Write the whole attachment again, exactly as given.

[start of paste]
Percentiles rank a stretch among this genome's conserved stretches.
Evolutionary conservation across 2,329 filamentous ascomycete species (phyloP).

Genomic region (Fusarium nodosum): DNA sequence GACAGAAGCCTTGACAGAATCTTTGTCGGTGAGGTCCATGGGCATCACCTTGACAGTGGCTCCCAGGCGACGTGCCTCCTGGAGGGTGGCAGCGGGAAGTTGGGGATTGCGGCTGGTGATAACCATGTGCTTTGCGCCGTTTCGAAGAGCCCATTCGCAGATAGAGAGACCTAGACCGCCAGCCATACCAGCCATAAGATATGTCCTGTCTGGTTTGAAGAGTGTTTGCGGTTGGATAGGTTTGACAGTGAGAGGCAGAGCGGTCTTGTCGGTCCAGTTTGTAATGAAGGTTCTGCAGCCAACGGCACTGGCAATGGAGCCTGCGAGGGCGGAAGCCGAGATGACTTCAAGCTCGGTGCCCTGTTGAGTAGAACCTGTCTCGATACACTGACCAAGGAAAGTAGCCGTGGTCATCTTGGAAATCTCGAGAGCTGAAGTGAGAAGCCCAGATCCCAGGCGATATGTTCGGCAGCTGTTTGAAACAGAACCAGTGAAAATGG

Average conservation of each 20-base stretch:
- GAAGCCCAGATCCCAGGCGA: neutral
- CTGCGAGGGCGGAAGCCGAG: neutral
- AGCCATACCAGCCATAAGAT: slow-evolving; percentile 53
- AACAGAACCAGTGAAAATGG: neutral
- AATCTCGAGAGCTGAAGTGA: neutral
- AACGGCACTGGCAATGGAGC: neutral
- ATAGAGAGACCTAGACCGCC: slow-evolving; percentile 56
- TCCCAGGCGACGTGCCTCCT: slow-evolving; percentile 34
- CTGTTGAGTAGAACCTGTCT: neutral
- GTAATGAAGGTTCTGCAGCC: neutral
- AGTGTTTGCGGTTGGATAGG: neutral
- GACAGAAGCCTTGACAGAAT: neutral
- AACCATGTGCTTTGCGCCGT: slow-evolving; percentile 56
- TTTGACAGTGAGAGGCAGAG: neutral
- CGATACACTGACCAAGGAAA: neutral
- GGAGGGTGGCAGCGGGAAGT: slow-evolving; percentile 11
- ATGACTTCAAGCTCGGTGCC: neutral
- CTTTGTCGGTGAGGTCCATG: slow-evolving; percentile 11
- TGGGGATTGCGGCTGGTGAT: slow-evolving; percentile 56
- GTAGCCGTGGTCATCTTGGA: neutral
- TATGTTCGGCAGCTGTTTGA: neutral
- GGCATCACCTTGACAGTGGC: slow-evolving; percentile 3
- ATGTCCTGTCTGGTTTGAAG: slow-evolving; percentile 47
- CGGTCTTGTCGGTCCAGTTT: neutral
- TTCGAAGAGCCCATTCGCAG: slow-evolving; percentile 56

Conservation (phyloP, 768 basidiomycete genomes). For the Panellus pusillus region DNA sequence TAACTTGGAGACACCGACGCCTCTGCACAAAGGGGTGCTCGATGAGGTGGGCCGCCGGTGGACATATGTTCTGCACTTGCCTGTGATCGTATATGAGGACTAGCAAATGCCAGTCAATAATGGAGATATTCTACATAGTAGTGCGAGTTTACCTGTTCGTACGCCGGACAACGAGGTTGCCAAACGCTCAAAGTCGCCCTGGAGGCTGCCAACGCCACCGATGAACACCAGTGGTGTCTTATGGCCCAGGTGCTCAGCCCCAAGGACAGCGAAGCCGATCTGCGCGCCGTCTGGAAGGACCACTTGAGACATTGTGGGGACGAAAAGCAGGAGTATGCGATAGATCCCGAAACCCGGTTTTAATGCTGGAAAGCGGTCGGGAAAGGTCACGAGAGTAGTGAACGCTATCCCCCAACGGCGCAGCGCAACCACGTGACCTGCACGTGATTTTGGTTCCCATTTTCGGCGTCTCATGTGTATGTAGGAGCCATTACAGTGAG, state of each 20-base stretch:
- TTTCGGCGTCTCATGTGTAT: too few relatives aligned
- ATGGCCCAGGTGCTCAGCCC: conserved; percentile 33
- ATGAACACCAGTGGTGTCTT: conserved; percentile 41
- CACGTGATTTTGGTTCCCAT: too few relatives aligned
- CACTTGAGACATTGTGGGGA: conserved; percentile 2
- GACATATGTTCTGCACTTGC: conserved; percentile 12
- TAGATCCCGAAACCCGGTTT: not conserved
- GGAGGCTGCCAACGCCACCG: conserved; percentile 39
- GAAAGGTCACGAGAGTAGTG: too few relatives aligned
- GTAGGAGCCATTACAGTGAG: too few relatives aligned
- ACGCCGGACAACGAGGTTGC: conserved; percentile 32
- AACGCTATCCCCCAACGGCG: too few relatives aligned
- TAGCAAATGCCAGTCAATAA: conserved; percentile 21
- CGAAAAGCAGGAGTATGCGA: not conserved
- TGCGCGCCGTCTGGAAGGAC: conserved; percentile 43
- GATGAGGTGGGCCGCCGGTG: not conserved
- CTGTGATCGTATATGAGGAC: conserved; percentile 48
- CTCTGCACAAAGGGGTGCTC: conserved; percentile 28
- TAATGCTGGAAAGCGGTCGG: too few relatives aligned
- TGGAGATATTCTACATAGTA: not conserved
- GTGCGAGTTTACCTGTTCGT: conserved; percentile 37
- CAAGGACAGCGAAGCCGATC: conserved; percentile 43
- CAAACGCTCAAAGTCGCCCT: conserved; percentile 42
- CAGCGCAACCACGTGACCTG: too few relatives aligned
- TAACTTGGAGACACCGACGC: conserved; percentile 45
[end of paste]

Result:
Percentiles rank a stretch among this genome's conserved stretches.
Evolutionary conservation across 2,329 filamentous ascomycete species (phyloP).

Genomic region (Fusarium nodosum): DNA sequence GACAGAAGCCTTGACAGAATCTTTGTCGGTGAGGTCCATGGGCATCACCTTGACAGTGGCTCCCAGGCGACGTGCCTCCTGGAGGGTGGCAGCGGGAAGTTGGGGATTGCGGCTGGTGATAACCATGTGCTTTGCGCCGTTTCGAAGAGCCCATTCGCAGATAGAGAGACCTAGACCGCCAGCCATACCAGCCATAAGATATGTCCTGTCTGGTTTGAAGAGTGTTTGCGGTTGGATAGGTTTGACAGTGAGAGGCAGAGCGGTCTTGTCGGTCCAGTTTGTAATGAAGGTTCTGCAGCCAACGGCACTGGCAATGGAGCCTGCGAGGGCGGAAGCCGAGATGACTTCAAGCTCGGTGCCCTGTTGAGTAGAACCTGTCTCGATACACTGACCAAGGAAAGTAGCCGTGGTCATCTTGGAAATCTCGAGAGCTGAAGTGAGAAGCCCAGATCCCAGGCGATATGTTCGGCAGCTGTTTGAAACAGAACCAGTGAAAATGG

Average conservation of each 20-base stretch:
- GAAGCCCAGATCCCAGGCGA: neutral
- CTGCGAGGGCGGAAGCCGAG: neutral
- AGCCATACCAGCCATAAGAT: slow-evolving; percentile 53
- AACAGAACCAGTGAAAATGG: neutral
- AATCTCGAGAGCTGAAGTGA: neutral
- AACGGCACTGGCAATGGAGC: neutral
- ATAGAGAGACCTAGACCGCC: slow-evolving; percentile 56
- TCCCAGGCGACGTGCCTCCT: slow-evolving; percentile 34
- CTGTTGAGTAGAACCTGTCT: neutral
- GTAATGAAGGTTCTGCAGCC: neutral
- AGTGTTTGCGGTTGGATAGG: neutral
- GACAGAAGCCTTGACAGAAT: neutral
- AACCATGTGCTTTGCGCCGT: slow-evolving; percentile 56
- TTTGACAGTGAGAGGCAGAG: neutral
- CGATACACTGACCAAGGAAA: neutral
- GGAGGGTGGCAGCGGGAAGT: slow-evolving; percentile 11
- ATGACTTCAAGCTCGGTGCC: neutral
- CTTTGTCGGTGAGGTCCATG: slow-evolving; percentile 11
- TGGGGATTGCGGCTGGTGAT: slow-evolving; percentile 56
- GTAGCCGTGGTCATCTTGGA: neutral
- TATGTTCGGCAGCTGTTTGA: neutral
- GGCATCACCTTGACAGTGGC: slow-evolving; percentile 3
- ATGTCCTGTCTGGTTTGAAG: slow-evolving; percentile 47
- CGGTCTTGTCGGTCCAGTTT: neutral
- TTCGAAGAGCCCATTCGCAG: slow-evolving; percentile 56

Conservation (phyloP, 768 basidiomycete genomes). For the Panellus pusillus region DNA sequence TAACTTGGAGACACCGACGCCTCTGCACAAAGGGGTGCTCGATGAGGTGGGCCGCCGGTGGACATATGTTCTGCACTTGCCTGTGATCGTATATGAGGACTAGCAAATGCCAGTCAATAATGGAGATATTCTACATAGTAGTGCGAGTTTACCTGTTCGTACGCCGGACAACGAGGTTGCCAAACGCTCAAAGTCGCCCTGGAGGCTGCCAACGCCACCGATGAACACCAGTGGTGTCTTATGGCCCAGGTGCTCAGCCCCAAGGACAGCGAAGCCGATCTGCGCGCCGTCTGGAAGGACCACTTGAGACATTGTGGGGACGAAAAGCAGGAGTATGCGATAGATCCCGAAACCCGGTTTTAATGCTGGAAAGCGGTCGGGAAAGGTCACGAGAGTAGTGAACGCTATCCCCCAACGGCGCAGCGCAACCACGTGACCTGCACGTGATTTTGGTTCCCATTTTCGGCGTCTCATGTGTATGTAGGAGCCATTACAGTGAG, state of each 20-base stretch:
- TTTCGGCGTCTCATGTGTAT: too few relatives aligned
- ATGGCCCAGGTGCTCAGCCC: conserved; percentile 33
- ATGAACACCAGTGGTGTCTT: conserved; percentile 41
- CACGTGATTTTGGTTCCCAT: too few relatives aligned
- CACTTGAGACATTGTGGGGA: conserved; percentile 2
- GACATATGTTCTGCACTTGC: conserved; percentile 12
- TAGATCCCGAAACCCGGTTT: not conserved
- GGAGGCTGCCAACGCCACCG: conserved; percentile 39
- GAAAGGTCACGAGAGTAGTG: too few relatives aligned
- GTAGGAGCCATTACAGTGAG: too few relatives aligned
- ACGCCGGACAACGAGGTTGC: conserved; percentile 32
- AACGCTATCCCCCAACGGCG: too few relatives aligned
- TAGCAAATGCCAGTCAATAA: conserved; percentile 21
- CGAAAAGCAGGAGTATGCGA: not conserved
- TGCGCGCCGTCTGGAAGGAC: conserved; percentile 43
- GATGAGGTGGGCCGCCGGTG: not conserved
- CTGTGATCGTATATGAGGAC: conserved; percentile 48
- CTCTGCACAAAGGGGTGCTC: conserved; percentile 28
- TAATGCTGGAAAGCGGTCGG: too few relatives aligned
- TGGAGATATTCTACATAGTA: not conserved
- GTGCGAGTTTACCTGTTCGT: conserved; percentile 37
- CAAGGACAGCGAAGCCGATC: conserved; percentile 43
- CAAACGCTCAAAGTCGCCCT: conserved; percentile 42
- CAGCGCAACCACGTGACCTG: too few relatives aligned
- TAACTTGGAGACACCGACGC: conserved; percentile 45